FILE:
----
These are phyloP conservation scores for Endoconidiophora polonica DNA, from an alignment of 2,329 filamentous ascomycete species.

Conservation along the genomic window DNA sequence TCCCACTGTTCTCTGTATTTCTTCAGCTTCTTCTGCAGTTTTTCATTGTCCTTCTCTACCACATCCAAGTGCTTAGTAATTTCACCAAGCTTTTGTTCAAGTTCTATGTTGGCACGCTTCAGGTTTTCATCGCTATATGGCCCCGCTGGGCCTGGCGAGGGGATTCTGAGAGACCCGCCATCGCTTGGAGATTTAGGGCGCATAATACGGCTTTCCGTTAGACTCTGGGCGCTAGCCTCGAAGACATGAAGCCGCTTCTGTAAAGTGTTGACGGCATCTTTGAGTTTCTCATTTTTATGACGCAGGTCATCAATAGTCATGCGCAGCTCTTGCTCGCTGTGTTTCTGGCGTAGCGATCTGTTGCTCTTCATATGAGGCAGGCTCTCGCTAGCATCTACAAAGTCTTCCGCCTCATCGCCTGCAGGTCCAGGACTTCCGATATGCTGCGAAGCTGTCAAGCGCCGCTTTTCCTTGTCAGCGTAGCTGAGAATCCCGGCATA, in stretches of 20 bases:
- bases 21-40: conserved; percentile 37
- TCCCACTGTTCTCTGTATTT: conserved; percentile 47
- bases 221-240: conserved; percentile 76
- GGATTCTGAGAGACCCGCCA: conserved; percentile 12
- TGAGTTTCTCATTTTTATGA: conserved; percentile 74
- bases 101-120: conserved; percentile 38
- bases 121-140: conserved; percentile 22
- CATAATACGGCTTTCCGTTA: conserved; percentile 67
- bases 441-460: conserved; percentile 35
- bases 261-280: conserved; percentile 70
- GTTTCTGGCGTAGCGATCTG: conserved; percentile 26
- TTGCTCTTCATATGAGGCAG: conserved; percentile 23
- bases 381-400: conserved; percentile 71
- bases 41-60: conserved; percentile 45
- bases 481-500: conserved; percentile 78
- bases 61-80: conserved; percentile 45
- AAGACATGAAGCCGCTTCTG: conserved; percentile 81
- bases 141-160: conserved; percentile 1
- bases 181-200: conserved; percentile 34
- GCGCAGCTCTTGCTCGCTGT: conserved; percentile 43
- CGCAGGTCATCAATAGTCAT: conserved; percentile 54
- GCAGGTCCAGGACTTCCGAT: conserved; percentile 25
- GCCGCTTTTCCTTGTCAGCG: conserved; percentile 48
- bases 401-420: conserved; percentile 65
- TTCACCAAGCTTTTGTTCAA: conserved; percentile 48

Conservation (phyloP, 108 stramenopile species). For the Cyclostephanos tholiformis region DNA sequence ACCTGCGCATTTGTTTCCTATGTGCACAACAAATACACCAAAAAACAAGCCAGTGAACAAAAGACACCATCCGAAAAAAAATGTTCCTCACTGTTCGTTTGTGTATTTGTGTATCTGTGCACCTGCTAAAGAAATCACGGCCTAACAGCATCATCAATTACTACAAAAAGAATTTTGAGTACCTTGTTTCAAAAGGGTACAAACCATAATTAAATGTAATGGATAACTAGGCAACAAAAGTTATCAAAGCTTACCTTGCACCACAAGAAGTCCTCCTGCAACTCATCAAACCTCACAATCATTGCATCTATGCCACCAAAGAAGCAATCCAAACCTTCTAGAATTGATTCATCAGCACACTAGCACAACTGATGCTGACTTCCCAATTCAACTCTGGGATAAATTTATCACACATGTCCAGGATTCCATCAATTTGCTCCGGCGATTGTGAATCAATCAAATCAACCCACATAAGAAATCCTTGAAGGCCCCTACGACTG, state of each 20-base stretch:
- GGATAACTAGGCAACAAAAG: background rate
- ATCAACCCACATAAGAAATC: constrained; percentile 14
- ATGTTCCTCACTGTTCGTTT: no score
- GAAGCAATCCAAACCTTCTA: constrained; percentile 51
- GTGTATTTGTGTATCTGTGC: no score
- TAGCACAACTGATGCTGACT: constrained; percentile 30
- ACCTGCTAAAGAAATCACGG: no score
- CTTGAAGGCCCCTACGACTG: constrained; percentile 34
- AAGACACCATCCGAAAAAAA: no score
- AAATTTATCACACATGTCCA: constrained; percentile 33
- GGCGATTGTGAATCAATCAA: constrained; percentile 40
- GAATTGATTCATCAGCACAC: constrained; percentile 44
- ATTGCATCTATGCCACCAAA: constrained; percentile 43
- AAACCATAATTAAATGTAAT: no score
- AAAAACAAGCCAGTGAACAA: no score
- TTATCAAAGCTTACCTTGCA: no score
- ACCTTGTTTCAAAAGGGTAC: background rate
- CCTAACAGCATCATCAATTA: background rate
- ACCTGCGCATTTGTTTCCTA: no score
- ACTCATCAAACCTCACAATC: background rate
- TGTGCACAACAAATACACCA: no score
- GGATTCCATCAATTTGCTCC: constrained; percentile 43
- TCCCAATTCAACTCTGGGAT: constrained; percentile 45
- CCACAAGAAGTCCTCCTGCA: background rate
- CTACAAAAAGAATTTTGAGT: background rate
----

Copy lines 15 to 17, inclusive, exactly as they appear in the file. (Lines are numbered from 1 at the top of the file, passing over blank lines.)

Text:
- bases 381-400: conserved; percentile 71
- bases 41-60: conserved; percentile 45
- bases 481-500: conserved; percentile 78